The Saturn StoryDAVID AACKER CHAPTER 2
SATURNCompanies Mission: 1. Market Compact Vehicles 2. World Leader in quality, cost and customer satisfaction.
Saturn A Strong BrandBottom Line Measure of its success!! Sales y 1991-74,000 y 1992-196,000 y 1993-229,000 y 1994-286,000
Saturn- A Strong BrandAnother Bottom line measure 1. Sticker Price Comparable to Competition 2. Eliminated price haggling, dealing,rebates and discounts Another Measure It was the most valued franchise or next only to lexus.
Saturn on the Four Principle dimensions of Brand EquityBrand Loyalty 2. Brand Awareness 3. Brand Associations 4. Percieved Quality1.
Perceived QualityResale Market-5 Percent above original list price. 2. The J.D Power Sales Satisfaction Index 3. Customers perceived sticker price would be $ 4. 3000-5000 higher1.
LoyaltyLoyalty y Polaroid Pictures Program y J.D Power CSI and SSI y Saturn Groupies Interest Group y 87% of Saturn Buyers said they would recommend the brand to other people
AwarenessTime Launch Afew months after launch A year Later 4rthYear Recognition 1% 40% 79% 100%
Time 1992 1994
Recall 14 % 17%
AssociationsIn 1993 Saturn Exceeded all Japanese Brand on the Friendly Dimension By 1995, the percentage of people who cared about its customers and was friendly exceeded 60% and was twice that of the average of six customers in it class.
An interesting factSaturn was not profitable during its first two years!!
How Saturn Built the BrandSeven Areas of Strategy: 1. The Mission: A World Class Product 2. The Team Approach: A Different Kind of Company 3. Creating Perceptions by Selling the Company and not the Car 4. Creating a relationship between Saturn and the Company 5. The Retailer Strategy 6. A Different Kind of Company, A Different Kind of Car 7. Integrated Communication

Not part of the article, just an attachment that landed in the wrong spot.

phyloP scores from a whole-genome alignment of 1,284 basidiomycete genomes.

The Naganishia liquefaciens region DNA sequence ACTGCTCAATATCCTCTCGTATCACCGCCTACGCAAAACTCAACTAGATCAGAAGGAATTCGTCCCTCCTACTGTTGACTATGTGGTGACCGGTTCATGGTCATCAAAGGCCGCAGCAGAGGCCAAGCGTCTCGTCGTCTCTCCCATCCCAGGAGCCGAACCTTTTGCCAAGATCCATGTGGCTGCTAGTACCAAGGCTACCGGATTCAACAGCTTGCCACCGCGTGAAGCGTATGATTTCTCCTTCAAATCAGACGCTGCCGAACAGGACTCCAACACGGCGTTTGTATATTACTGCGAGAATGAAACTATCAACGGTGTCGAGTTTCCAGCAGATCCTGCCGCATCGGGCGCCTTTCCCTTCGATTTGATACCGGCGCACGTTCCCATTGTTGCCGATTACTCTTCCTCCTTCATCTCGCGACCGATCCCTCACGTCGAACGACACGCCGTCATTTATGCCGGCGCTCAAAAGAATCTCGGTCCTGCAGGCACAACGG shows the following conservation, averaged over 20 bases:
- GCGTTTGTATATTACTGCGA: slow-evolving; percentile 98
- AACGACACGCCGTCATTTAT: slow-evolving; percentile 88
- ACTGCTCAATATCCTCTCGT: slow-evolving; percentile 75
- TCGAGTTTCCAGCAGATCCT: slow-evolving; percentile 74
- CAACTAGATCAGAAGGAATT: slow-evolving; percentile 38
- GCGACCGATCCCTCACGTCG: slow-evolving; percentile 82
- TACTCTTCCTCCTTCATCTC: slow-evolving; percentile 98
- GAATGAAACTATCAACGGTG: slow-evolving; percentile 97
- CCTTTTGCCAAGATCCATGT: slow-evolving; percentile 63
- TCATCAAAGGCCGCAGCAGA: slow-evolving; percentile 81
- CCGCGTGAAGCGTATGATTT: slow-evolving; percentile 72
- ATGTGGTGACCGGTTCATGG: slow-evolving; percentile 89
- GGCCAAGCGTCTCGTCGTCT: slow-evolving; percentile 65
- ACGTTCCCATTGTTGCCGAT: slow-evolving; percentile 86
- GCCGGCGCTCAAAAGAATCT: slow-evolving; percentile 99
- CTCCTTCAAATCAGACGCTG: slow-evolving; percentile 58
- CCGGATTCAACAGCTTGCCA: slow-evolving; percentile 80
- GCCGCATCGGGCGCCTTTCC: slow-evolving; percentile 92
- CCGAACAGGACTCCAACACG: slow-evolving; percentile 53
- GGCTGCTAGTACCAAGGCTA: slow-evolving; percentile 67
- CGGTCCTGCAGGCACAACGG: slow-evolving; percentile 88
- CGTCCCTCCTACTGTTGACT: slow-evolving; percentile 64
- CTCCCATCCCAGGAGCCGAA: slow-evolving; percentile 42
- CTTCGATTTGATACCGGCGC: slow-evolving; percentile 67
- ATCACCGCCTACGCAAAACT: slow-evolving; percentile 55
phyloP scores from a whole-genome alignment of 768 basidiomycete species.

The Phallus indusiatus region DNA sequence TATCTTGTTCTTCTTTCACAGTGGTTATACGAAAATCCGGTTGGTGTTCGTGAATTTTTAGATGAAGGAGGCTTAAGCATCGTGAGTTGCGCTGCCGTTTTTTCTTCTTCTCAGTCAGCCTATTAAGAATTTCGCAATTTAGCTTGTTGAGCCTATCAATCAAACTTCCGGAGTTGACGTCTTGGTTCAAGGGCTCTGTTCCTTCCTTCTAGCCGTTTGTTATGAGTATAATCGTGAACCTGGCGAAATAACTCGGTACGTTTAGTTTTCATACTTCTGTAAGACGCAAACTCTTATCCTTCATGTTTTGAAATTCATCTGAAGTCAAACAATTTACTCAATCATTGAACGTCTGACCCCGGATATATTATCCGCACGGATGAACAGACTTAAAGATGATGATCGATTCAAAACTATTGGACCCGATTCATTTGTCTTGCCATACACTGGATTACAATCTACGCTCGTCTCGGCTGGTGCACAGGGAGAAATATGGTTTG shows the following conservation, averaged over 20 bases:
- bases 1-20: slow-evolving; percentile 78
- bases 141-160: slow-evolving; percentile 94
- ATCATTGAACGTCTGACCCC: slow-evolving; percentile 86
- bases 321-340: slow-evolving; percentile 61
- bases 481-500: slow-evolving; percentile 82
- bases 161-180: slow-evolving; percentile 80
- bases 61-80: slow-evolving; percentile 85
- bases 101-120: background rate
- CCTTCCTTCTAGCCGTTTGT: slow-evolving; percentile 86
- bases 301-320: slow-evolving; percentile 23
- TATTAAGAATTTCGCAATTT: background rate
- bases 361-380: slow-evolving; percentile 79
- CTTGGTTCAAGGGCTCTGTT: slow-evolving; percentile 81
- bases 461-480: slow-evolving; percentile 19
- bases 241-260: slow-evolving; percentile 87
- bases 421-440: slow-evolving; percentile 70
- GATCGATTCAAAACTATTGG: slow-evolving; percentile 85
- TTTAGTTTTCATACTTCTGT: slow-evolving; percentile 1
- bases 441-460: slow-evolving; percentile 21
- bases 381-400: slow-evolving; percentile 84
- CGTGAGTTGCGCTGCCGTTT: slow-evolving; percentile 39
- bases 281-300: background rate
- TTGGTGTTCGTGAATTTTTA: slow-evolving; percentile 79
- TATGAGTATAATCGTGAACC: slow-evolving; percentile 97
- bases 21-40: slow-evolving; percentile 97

1. World Class Cary Quality Imperative y Product drives the image y Reviews in Car Magazines y JD power indices y Money Back Guarantee y Recalls
Team Approach: A Different Kind of Companyy Spring Hill Plant-distanced themsleves from GM y 99 Club-Team/Partnering Approach y The extensive training effort y 20 % of compensation was tied to productivity and quality of
Creating Perceptions by selling the Company and not the Car.y Customer Perceptions are what counts and perceptions do not y y y y y
automatically follow reality. The solution was to sell the company-its values and culture, its employees and its customers rather than the car Broke through clutter Visual Imagery of the Spring Hill Plant Distanced Itself from GM The focus was to be on Saturn
Creating a Relationship between Saturn and the Customery Brand Identity: Treat Customers like friends and with respect y Creates enduring brand loyalty y The retail experience: no haggling and negotiations y Saturn is young at heart, genuine,honest, friendly, down to
earth and someone who cares about individuals and competent and reliable y Speak to you with respect and not with condescending. y Wont let you down and wont outshine you. y Patriotism: Spring Hill Plant
The Retailer Strategyy Retailers engage customers in activities
-BBQ -Singles Social -A 100,000 miles club -Active in local charities -Saturn Kid Kingdoms -Saturn day at the zoo -Saturn Safari -No Sales Commissioned Person -Market Area Retail Network
A Different Kind of Company and a Different kind of Car1. 2. 3. 4. 5.
Slogan helps to crystallize the values and culture of the firm Important part of its brand equity This position captures the unique way in which Saturn interacts with its customers It allows a host of specific features and programs to be introduced without confusion. Centre of gravity for the program
Integrated CommunicationConsistency Across Media 2. Spring in Spring Hill Infomercial 3. Did a lot of work to ensure that retail effort was on strategy1.
Creating Brand Equityy Eighteen Different Decisions and Programs are mentioned as
drivers y Synergy and fit of the various pieces combined to create brand equity. Four Elements of the Strategy Stand Out 1) The ability to design and build a quality car 2) The relationship based brand equity 3) The decision to focus advertising on the company and its employees and customer. 4) Retail Experience